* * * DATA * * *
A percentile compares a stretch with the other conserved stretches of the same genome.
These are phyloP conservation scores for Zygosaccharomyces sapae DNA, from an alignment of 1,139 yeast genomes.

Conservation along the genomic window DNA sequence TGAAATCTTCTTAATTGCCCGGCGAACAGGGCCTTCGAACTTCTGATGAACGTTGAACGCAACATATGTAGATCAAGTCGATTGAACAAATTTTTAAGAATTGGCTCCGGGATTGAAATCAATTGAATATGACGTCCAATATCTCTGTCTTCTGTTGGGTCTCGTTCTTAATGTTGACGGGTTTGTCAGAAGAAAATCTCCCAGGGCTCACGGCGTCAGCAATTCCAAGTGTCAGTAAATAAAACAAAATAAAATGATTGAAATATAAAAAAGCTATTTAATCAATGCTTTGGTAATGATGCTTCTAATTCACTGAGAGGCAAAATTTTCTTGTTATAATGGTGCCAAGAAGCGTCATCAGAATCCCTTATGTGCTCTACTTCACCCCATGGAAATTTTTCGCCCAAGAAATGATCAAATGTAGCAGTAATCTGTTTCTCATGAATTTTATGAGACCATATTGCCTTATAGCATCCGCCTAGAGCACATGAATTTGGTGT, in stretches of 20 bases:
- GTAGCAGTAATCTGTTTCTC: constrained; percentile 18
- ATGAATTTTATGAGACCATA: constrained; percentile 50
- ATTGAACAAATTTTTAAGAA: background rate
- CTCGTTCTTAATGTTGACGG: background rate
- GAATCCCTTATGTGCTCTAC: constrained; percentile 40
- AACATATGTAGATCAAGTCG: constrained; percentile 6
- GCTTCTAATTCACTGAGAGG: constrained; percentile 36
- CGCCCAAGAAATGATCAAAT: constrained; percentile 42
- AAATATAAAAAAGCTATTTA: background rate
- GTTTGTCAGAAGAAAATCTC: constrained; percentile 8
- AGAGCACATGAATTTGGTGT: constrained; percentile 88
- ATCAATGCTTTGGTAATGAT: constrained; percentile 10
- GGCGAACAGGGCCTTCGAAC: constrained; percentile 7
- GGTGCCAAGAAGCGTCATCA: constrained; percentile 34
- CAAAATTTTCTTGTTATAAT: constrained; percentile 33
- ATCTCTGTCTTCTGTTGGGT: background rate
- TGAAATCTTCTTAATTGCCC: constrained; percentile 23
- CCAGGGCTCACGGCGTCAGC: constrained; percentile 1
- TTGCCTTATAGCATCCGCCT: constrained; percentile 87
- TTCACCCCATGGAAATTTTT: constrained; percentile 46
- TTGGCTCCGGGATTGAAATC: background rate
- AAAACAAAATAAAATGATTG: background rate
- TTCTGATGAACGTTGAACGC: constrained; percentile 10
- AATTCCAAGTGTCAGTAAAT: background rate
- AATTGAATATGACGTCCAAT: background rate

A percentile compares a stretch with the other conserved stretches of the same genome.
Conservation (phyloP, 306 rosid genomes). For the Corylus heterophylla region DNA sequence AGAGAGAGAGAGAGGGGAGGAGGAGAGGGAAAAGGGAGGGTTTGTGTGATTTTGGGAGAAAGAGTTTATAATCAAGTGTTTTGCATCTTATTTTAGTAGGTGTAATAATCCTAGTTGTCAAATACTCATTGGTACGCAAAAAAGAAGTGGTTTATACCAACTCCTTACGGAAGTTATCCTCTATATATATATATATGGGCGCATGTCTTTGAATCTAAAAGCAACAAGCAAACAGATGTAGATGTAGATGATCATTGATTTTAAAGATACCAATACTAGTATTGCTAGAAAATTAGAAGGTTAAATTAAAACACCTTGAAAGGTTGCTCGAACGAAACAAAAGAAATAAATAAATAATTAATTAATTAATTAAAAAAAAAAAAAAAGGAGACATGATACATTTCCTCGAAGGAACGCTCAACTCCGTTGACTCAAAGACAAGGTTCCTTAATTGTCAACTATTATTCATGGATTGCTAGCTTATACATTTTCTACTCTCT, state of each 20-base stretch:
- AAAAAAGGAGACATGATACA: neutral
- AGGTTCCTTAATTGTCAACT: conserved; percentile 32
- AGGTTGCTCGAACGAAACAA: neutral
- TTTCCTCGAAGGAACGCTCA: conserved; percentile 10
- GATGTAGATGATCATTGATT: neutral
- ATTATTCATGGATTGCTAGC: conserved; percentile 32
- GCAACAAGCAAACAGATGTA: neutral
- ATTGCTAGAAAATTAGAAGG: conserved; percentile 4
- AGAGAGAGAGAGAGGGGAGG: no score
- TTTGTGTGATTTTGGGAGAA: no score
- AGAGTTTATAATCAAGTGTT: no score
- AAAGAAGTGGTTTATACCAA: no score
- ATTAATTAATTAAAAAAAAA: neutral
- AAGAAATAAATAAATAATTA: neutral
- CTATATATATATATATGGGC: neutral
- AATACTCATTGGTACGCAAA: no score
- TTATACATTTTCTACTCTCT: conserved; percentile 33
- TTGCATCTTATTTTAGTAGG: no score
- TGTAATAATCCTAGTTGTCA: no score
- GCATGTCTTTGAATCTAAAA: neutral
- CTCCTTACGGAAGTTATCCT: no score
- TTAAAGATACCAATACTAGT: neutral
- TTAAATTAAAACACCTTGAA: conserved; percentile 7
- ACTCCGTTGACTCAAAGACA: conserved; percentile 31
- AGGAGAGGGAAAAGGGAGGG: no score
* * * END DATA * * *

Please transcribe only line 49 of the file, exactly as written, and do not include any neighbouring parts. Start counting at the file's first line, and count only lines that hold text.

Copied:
- TGTAATAATCCTAGTTGTCA: no score